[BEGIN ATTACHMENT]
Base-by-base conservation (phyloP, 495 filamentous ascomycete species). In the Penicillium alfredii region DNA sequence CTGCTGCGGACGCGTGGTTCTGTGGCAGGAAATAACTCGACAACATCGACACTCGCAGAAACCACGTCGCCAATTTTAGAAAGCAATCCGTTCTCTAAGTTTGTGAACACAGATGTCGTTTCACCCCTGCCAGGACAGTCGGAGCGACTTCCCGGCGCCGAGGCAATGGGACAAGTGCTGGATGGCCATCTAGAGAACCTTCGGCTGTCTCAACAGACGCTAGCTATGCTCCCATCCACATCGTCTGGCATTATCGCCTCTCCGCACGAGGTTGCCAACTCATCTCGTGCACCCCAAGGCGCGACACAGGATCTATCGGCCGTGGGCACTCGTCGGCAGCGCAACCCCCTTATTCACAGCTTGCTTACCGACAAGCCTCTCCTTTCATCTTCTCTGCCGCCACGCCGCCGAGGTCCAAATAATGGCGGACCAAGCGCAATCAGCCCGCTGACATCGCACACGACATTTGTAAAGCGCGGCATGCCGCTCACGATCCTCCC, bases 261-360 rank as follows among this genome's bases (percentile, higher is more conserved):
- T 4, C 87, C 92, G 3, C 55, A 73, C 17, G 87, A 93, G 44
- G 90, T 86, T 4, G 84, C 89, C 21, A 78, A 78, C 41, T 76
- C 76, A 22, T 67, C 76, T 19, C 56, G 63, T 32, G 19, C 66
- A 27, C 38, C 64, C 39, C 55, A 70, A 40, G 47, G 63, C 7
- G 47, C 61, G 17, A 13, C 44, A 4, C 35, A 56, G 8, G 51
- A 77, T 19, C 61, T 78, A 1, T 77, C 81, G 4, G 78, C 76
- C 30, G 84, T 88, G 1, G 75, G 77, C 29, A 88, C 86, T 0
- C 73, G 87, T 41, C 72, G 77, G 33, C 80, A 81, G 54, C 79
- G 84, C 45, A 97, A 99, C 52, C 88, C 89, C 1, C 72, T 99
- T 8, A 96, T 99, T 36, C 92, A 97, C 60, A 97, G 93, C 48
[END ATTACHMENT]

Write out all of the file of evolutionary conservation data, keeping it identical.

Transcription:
Base-by-base conservation (phyloP, 495 filamentous ascomycete species). In the Penicillium alfredii region DNA sequence CTGCTGCGGACGCGTGGTTCTGTGGCAGGAAATAACTCGACAACATCGACACTCGCAGAAACCACGTCGCCAATTTTAGAAAGCAATCCGTTCTCTAAGTTTGTGAACACAGATGTCGTTTCACCCCTGCCAGGACAGTCGGAGCGACTTCCCGGCGCCGAGGCAATGGGACAAGTGCTGGATGGCCATCTAGAGAACCTTCGGCTGTCTCAACAGACGCTAGCTATGCTCCCATCCACATCGTCTGGCATTATCGCCTCTCCGCACGAGGTTGCCAACTCATCTCGTGCACCCCAAGGCGCGACACAGGATCTATCGGCCGTGGGCACTCGTCGGCAGCGCAACCCCCTTATTCACAGCTTGCTTACCGACAAGCCTCTCCTTTCATCTTCTCTGCCGCCACGCCGCCGAGGTCCAAATAATGGCGGACCAAGCGCAATCAGCCCGCTGACATCGCACACGACATTTGTAAAGCGCGGCATGCCGCTCACGATCCTCCC, bases 261-360 rank as follows among this genome's bases (percentile, higher is more conserved):
- T 4, C 87, C 92, G 3, C 55, A 73, C 17, G 87, A 93, G 44
- G 90, T 86, T 4, G 84, C 89, C 21, A 78, A 78, C 41, T 76
- C 76, A 22, T 67, C 76, T 19, C 56, G 63, T 32, G 19, C 66
- A 27, C 38, C 64, C 39, C 55, A 70, A 40, G 47, G 63, C 7
- G 47, C 61, G 17, A 13, C 44, A 4, C 35, A 56, G 8, G 51
- A 77, T 19, C 61, T 78, A 1, T 77, C 81, G 4, G 78, C 76
- C 30, G 84, T 88, G 1, G 75, G 77, C 29, A 88, C 86, T 0
- C 73, G 87, T 41, C 72, G 77, G 33, C 80, A 81, G 54, C 79
- G 84, C 45, A 97, A 99, C 52, C 88, C 89, C 1, C 72, T 99
- T 8, A 96, T 99, T 36, C 92, A 97, C 60, A 97, G 93, C 48